The words “do not be afraid” appear twice in Matthew’s account of Easter. First an angel materialises outside Jesus’s empty tomb and appeals to the visiting women for calm. Later, Jesus appears before his disciplines with the very same instruction. It is both a kindness – reassuring the believers – and a commandment. A consistent message of the Bible is that fear is unnecessary. Faith defeats it.
Sometimes, faith is hard to maintain. The past few weeks have witnessed so many horrors. The rebel-held town of Khan Sheikhoun in Syria was the target of a chemical weapon attack by its own government. Four pedestrians and a policeman were killed by a terrorist in Westminster; another four died in a similar assault in Stockholm. Passengers were blown apart on the St Petersburg Metro. Dozens of Copts were butchered in attacks on Palm Sunday. The world is slowly becoming aware of the particular brutality shown towards Christians. Recently it was claimed that two women died after a hunger strike in Eritrea in a protest at the oppression of their faith. Their bodies allegedly showed signs of sexual assault.
There are an estimated 300,000 Christians in North Korea, which is ranked as the worst country in the world for religious persecution. Kim Jong-un’s regime is thoroughly disgusting. Dissent is crushed; the poor go hungry. That alone is reason for the West to despise and isolate the government – but its threat to construct a serious nuclear weapons programme also demands that we confront it. The West’s promotion of human rights and its strong military posture thus go hand-in-hand. Dictators who murder their citizens tend also to pick fights with other nations.
On Easter Sunday, the message goes out from the churches of Britain: do not fear, for there is hope in the world and hope conquers all.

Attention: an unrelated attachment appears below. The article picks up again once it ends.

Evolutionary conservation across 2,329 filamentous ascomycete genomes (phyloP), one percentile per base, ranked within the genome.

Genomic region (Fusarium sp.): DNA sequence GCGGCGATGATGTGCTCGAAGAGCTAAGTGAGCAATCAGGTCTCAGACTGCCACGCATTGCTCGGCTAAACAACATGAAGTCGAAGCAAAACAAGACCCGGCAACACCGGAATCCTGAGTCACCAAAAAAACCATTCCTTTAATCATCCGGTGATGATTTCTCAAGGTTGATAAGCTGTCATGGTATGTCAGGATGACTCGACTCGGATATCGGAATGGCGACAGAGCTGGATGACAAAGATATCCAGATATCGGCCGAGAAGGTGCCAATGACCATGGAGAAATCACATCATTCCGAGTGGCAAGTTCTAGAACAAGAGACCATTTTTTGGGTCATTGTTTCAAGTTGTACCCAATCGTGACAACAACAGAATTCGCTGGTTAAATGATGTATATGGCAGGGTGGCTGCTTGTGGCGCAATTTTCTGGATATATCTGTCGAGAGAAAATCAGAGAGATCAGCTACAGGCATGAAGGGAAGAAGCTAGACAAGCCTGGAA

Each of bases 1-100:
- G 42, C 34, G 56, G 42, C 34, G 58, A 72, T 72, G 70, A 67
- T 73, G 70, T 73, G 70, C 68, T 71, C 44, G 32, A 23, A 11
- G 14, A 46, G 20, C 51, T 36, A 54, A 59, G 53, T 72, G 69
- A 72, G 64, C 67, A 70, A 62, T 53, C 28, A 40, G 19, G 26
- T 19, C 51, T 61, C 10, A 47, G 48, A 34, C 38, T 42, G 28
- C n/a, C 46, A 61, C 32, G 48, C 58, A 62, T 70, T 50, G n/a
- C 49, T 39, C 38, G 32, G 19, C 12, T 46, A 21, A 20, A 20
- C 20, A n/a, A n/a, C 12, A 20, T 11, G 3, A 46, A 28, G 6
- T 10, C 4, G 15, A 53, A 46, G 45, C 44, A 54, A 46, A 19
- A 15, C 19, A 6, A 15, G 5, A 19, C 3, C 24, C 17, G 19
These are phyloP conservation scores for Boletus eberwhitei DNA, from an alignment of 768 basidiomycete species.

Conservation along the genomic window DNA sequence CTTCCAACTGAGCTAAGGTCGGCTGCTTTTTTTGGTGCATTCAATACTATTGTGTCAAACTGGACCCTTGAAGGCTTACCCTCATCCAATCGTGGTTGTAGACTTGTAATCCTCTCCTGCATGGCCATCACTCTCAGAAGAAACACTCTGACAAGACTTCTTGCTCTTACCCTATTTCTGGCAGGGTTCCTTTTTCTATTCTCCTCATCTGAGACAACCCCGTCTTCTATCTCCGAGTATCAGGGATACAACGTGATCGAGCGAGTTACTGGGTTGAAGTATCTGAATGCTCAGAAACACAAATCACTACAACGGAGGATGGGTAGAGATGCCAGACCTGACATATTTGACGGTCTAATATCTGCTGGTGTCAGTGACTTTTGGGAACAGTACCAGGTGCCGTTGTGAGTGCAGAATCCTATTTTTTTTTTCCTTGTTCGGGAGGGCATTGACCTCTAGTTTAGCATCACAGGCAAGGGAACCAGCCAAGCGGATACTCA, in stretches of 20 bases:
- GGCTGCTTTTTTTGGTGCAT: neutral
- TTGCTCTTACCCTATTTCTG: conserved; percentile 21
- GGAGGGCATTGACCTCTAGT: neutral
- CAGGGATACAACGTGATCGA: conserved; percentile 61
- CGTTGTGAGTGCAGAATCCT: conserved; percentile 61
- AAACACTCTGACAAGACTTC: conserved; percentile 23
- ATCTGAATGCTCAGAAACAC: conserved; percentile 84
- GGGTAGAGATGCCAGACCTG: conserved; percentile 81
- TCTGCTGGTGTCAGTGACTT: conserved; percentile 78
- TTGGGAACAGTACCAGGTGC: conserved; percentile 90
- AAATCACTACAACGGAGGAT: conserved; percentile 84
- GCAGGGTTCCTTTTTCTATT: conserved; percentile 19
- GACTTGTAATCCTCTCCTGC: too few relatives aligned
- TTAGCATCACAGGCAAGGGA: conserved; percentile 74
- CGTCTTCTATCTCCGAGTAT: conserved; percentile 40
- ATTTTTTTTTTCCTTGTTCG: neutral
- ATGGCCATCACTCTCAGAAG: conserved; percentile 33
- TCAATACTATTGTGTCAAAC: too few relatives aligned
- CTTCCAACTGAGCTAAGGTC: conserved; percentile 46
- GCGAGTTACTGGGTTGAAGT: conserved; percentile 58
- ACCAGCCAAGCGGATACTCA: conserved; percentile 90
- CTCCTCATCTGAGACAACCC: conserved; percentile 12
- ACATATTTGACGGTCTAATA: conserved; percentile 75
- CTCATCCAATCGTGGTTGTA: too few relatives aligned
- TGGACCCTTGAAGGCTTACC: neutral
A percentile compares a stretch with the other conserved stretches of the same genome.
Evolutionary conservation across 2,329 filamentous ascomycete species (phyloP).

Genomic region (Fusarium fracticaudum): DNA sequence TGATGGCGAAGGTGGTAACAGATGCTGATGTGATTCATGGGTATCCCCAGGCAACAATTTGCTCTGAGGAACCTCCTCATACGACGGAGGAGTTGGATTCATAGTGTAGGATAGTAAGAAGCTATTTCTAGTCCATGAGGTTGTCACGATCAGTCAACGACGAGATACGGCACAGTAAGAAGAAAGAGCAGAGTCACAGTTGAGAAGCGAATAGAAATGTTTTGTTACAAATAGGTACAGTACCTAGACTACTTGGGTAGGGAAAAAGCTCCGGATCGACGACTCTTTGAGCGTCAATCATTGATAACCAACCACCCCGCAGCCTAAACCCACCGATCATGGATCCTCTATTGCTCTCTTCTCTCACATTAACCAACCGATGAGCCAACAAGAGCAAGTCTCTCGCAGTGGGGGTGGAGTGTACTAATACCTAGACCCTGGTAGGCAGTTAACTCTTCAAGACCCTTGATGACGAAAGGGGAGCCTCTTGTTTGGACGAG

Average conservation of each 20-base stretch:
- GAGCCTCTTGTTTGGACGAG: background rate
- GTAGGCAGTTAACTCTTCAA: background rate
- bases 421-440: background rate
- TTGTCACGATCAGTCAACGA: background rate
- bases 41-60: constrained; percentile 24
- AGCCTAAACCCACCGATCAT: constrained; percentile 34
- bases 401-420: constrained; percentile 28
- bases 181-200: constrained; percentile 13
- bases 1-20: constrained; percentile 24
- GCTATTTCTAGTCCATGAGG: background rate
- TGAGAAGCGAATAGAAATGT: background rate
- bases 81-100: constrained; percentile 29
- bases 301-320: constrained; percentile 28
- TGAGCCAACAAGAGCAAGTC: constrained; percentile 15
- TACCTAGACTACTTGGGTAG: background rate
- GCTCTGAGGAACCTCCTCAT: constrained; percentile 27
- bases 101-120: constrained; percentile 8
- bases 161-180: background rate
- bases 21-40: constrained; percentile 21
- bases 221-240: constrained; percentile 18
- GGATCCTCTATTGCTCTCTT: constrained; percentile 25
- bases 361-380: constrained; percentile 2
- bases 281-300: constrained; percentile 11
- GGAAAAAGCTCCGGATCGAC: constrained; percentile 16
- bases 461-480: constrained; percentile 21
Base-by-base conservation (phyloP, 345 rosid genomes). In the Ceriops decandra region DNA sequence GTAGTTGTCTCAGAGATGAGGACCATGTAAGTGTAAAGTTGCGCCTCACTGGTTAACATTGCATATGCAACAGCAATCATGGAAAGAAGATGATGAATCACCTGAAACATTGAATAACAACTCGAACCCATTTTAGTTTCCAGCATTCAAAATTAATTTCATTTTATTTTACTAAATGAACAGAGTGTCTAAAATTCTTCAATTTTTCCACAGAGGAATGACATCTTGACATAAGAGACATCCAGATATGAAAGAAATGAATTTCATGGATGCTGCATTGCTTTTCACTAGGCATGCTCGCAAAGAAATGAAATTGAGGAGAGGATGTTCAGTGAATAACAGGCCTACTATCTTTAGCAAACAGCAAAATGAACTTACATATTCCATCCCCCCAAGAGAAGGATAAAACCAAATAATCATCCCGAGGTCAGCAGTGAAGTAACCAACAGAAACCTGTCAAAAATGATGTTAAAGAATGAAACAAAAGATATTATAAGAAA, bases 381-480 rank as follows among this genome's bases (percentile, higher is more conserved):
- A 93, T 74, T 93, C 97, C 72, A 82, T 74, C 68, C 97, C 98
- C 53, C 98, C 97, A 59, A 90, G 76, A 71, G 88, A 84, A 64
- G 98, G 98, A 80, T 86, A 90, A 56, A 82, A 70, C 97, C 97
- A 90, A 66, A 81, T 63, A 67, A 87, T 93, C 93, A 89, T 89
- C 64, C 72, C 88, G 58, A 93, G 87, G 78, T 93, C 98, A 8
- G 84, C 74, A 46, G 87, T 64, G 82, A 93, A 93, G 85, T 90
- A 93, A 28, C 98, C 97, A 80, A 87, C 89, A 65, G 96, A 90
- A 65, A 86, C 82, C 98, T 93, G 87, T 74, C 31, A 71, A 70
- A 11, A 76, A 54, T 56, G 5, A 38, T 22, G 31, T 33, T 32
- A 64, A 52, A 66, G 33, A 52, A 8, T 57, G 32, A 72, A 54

The West did not start this latest round of sabre-rattling. North Korea has been carrying out provocative nuclear tests for over a decade, even to the frustration of its Chinese guardian. Donald Trump has taken a tough stand that reflects a U-turn in his own foreign policy. The former non-interventionist has turned up the heat in Afghanistan and Yemen, and attacked a Syrian airfield with Tomahawks. The goal in Syria and North Korea is probably to internationalise a local conflict – to force Russia and China either to drop or to control their clients. This is brinkmanship, for sure. But where did Barack Obama’s prevarication leave the world after eight years? North Korea’s weapons programme has clearly advanced to a dangerous level. Bashar al-Assad has nearly won his bloody civil war.
Writing for the Telegraph, Boris Johnson argues that Russia should compromise in the Middle East by committing itself to the international anti-terrorist coalition and accepting a process by which Assad leaves power. One thing that is striking about Mr Johnson’s philosophy is his firm faith in the Western way of life: he is right that its freedoms are best protected by vigilance. There is no guarantee of safety, of course: lone-wolf terrorists have proven how vulnerable we are. But a resolute position against aggressive powers, good intelligence-gathering, proportionate anti-terror laws and – crucially – a strong and modern defence can make all the difference.
Self-confidence is important, too. It was rather comforting to see the Prime Minister marshalling an Easter charity race on Good Friday in a hi-vis jacket. It was a quintessentially British scene.
This country is a major power but also happily parochial. Some seem to see a tension in that – but it is a paradox the nation has lived with for a very long time. Britain is both the town and the country; the financial and the industrial; the international and the local. It is a monarchy where a vicar’s daughter can rise to the highest position in Her Majesty’s government, and where the Opposition is led by another grammar school success story.
Not everyone has a faith in God to guide them through tough times, but there is a secular faith in the British way that can act as a compass. The country has always been drawn to the very best of human values. Its history has blemishes, but nowhere has a greater effort been made to atone for them. There are few countries that could claim to be so peaceful, wealthy or tolerant. Be this down to some genius of the British character or hard work, it leaves the nation in a position of profound responsibility. It also leaves it with the spiritual reserves – the courage – necessary to face an uncertain future.
God instructs Abraham not to be afraid in Genesis. Moses repeats the words in Exodus. The Archangel Gabriel delivers the order to Mary. And Jesus, when he has risen from the dead, is quick to reassure his friends that there is no cause to panic. On Easter Sunday, the message goes out from the churches of Britain: do not fear, for there is hope in the world and hope conquers all.
We wish our readers and their families a very happy Easter.